The editorial lessons taught by the now-dead gunman who took hostages at the Discovery Channel today.

The editorial lessons taught by the now-dead gunman who took hostages at the Discovery Channel today.

The editorial lessons taught by the now-dead gunman who took hostages at the Discovery Channel today.

Media criticism.
Sept. 1 2010 7:20 PM

Taking the News Hostage

The editorial lessons taught by the now-dead gunman who stormed the Discovery Channel today.

Police in front of the Discovery Channel headquarters.
Police in front of the Discovery Channel headquarters

Rarely in my long, sweet life as a press critic have I knocked a newspaper or a news channel or a magazine for "over-covering" a subject. Oh, I may have sighed and changed the channel when I had heard just about enough about the unsolved disappearance of Natalee Holloway or the swift-boat business or the birther stuff. But my instincts have long been to judge the quality of the work of my peers and worry less about its conciseness.

I do allow myself one loophole: Just because an individual or an organization choreographs an event for the purpose of attracting coverage doesn't oblige a reporter, an editor, or a blogger to cover it.

Now, I've got no principled objection against a news outfit that decides to document every moment from a political demonstration by Republicans, or a protest rally by abortion foes, or "direct action" against a furrier by animal-rights activists, or civil disobedience by a Greenpeacer who has scaled a downtown skyscraper to unfurl a "Save the Whales" flag. If the nation's gazettes and broadcasters want to deem such scripted theater "news," I won't argue. Hell, sometimes readers and viewers can learn a thing or two from a demonstration or a protest.

But I draw a line when it comes to hostage-takers.

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As you probably know, a gunman, reportedly packing explosives, took a hostage or hostages this afternoon at the Discovery Channel's headquarters in suburban Washington, D.C., and was eventually killed by police. A Web site registered in the name of the suspect addressed a series of wacky "demands" to the Discovery Channel about what it should broadcast. (For legacy pages from the site, see Archive.org. In case the Web site goes dark, here's a snapshot of the home page, retrieved at 4:26 p.m.)

The natural reflex of every TV station and newspaper in the Washington market was to dispatch reporters and remote-camera trucks to the scene. Had I been in charge of the Washington Post metro section today or calling the shots at WRC-TV, I'd have ordered the same. You can't say it's not news when somebody who is armed threatens to kill people because he doesn't like what he sees on TV. You can't say it's not news if the hostage-taker ends up detonating a bomb.

But what an editor can decide is what kind of news he's captured and how to play it. Editors and reporters tend to ignore or downplay media events like demonstrations (unless the numbers are huge) or the protest stunts favored by some animal-rights groups (unless it's a remarkable stunt). Most protests—if covered at all—are covered with news briefs.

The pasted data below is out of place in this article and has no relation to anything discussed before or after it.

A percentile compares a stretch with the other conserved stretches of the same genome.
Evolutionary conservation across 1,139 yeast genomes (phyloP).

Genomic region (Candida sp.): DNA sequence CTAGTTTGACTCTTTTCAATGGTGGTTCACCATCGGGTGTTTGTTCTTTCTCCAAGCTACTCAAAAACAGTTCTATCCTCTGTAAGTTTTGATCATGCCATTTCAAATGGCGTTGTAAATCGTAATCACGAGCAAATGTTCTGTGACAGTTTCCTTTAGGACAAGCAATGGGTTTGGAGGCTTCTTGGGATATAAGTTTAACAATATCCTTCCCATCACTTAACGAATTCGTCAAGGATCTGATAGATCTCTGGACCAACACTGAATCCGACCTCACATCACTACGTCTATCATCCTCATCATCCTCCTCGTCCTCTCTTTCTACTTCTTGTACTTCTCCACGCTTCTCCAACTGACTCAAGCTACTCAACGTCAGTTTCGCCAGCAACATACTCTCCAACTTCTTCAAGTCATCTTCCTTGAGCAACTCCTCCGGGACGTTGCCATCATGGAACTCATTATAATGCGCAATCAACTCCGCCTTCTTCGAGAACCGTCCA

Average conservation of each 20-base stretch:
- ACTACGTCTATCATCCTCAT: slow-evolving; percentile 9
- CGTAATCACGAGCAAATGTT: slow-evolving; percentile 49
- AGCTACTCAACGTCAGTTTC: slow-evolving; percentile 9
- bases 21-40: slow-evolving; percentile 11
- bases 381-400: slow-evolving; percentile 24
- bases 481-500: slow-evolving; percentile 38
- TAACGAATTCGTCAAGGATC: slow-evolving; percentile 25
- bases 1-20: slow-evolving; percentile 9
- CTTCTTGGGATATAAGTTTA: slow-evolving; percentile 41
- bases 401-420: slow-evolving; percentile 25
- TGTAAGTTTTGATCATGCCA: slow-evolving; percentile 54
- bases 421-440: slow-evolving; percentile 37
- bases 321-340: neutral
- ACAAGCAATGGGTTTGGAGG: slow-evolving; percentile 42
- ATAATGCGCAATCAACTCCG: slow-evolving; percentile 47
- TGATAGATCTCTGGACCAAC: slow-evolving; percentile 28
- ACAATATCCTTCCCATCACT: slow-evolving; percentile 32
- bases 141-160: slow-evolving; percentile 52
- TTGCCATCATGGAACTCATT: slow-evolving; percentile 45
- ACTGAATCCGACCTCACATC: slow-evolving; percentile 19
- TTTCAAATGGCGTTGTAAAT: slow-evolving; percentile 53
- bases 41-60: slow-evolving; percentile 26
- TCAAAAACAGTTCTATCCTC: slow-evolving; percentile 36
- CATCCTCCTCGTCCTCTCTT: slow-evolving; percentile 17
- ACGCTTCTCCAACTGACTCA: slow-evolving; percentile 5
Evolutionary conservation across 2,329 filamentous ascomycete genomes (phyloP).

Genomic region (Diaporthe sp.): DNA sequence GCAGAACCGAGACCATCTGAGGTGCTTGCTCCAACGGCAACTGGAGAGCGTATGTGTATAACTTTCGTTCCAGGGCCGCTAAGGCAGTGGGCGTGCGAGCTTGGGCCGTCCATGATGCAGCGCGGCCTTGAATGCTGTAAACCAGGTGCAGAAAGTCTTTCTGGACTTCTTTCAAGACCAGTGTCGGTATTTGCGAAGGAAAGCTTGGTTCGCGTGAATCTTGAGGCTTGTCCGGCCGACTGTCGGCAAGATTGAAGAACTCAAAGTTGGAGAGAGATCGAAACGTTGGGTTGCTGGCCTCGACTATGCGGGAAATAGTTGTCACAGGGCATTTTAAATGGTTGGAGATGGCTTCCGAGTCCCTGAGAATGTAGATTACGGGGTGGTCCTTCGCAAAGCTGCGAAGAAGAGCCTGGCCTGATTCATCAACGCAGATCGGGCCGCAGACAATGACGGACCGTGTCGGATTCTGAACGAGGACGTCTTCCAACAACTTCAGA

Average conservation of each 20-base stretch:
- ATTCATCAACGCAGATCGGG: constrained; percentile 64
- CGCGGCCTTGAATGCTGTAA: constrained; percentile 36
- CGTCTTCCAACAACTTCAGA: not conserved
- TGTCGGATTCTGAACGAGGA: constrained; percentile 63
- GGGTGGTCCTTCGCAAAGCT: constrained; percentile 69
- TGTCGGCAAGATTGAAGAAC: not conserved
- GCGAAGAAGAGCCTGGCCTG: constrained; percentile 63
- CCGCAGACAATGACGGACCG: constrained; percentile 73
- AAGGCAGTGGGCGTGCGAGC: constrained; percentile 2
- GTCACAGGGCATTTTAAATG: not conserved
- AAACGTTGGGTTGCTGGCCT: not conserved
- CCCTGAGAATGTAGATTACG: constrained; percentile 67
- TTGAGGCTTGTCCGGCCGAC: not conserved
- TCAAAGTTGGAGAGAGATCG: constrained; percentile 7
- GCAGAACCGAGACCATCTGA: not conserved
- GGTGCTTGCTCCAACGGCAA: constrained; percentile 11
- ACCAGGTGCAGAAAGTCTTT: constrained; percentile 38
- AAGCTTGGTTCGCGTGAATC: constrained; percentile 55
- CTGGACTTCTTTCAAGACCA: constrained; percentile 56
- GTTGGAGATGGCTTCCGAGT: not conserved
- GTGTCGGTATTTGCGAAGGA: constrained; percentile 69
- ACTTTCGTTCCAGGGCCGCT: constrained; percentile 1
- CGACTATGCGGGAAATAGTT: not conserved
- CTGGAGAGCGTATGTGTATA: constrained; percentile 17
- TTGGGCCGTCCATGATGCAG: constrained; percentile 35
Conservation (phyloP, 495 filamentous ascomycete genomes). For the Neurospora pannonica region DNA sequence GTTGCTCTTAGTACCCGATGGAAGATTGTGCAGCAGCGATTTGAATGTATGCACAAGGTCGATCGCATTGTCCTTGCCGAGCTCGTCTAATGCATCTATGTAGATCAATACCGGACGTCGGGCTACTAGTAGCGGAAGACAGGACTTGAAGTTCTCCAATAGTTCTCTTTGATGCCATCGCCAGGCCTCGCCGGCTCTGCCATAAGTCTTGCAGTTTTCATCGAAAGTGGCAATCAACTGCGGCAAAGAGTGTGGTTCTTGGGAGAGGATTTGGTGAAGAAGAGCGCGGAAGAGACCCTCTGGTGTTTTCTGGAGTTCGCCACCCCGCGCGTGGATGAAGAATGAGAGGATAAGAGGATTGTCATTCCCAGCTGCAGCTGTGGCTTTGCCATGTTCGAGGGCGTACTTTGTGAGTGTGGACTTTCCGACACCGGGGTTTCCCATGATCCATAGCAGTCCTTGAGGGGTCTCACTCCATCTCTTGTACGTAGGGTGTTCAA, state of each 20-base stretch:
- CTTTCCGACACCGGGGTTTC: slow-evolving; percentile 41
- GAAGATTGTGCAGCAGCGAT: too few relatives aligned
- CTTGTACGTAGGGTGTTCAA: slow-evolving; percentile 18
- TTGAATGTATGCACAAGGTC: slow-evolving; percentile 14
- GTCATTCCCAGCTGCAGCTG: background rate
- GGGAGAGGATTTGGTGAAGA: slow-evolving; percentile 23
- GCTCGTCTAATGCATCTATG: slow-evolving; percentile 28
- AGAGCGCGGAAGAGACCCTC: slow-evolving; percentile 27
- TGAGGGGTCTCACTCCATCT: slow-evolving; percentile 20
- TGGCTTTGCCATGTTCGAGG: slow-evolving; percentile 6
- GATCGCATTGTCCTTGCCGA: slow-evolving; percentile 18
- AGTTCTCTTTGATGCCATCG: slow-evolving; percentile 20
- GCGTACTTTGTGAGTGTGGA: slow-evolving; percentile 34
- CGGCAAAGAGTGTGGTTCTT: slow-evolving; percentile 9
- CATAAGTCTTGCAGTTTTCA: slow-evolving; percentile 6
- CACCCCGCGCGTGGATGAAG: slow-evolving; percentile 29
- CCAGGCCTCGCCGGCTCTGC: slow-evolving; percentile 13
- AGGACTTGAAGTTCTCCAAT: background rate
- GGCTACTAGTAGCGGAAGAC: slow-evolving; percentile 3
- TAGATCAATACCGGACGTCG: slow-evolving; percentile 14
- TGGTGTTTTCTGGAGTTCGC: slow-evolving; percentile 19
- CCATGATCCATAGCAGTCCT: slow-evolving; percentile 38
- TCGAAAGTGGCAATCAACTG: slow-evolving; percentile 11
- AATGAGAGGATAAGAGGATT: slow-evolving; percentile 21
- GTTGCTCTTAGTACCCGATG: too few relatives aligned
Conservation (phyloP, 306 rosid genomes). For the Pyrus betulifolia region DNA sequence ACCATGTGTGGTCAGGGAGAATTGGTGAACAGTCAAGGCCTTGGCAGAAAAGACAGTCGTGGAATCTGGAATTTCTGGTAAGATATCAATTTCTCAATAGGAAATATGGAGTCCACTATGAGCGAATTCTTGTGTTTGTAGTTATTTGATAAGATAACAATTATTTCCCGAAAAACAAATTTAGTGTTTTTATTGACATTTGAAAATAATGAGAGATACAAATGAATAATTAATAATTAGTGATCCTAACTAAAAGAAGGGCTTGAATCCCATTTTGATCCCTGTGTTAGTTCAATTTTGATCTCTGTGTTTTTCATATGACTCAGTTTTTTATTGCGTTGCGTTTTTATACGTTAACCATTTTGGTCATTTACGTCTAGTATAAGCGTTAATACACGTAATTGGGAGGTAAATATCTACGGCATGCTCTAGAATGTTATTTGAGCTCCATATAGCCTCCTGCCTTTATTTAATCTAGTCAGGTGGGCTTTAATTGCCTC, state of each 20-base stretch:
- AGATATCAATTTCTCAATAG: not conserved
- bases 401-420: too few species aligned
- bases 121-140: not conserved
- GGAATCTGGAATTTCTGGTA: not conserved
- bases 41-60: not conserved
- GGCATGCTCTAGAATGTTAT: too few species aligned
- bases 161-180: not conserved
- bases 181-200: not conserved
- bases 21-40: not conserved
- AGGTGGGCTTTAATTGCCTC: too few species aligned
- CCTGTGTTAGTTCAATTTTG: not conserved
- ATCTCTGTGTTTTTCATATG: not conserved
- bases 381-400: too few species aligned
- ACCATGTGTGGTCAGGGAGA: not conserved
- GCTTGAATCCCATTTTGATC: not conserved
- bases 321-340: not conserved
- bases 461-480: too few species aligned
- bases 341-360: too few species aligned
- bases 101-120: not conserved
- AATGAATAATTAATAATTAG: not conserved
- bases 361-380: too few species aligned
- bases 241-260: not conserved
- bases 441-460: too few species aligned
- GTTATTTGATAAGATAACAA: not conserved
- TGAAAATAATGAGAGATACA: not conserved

Hostage-takings like the one at the Discovery Channel deserve similar treatment. Few editors would consider covering as news the suspect's critique of the Discovery Channel. Indeed, few editors thought it was big news when the alleged gunman was arrested outside Discovery Channel headquarters during a February 2008 protest.

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The main differences between today's hostage-taking and your run-of-the-mill demonstration are that 1) the crazed organizer placed the lives of innocent people in danger and 2) he took the press hostage in the bargain. His crime drew its purpose from the fleets of camera trucks that pulled up and the news-radio bulletins updating the status of hostage negotiations. I can't claim to know the mind of this nut job, but I'll bet he would have been less likely to plot his crime if he knew that the press was going to respond to his act with a shrug.

By following its own mindless script—surrounding the Discovery Channel with camera trucks and legions of reporters—the press validated the hostage-taker's mission. It has also seeded future hostage-takings by other publicity hounds and self-destructive maniacs. How long before somebody follows the Discovery Channel perp's example and takes Lifetime's staff hostage in the name of human rights or BET's to fight world hunger?

Don't get me wrong. I'm not calling on the press to stop covering hostage-takings. I'm not even asking TV stations to garage their camera trucks in future hostage incidents.

But hostage-takings are pretty routine events in metropolitan areas. Crazed ex-husbands take their ex-wives hostage, bank robbers take cashiers hostage, carjackers take car owners hostage, and home invaders take entire families hostage all the time. These stories get the coverage they deserve, and it's usually very brief.

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Just because a nut job has staged his hostage-taking in the headquarters of a cable TV network, knowing that it would reap maximum publicity, doesn't mean the press needs to volunteer itself and its audience as hostages, too. If I were a news czar, I'd treat today's hostage crisis at Discovery Channel headquarters the way most journalists treat other attempts to enlist them in a media event. Conservatively. At a great remove. With maximum disdain. And with shrewd editorial judgment.

The best way to cover one-off hostage crises like the one at the Discovery Channel is sparingly—so sparingly that if readers or viewers blinked, they'd miss it.

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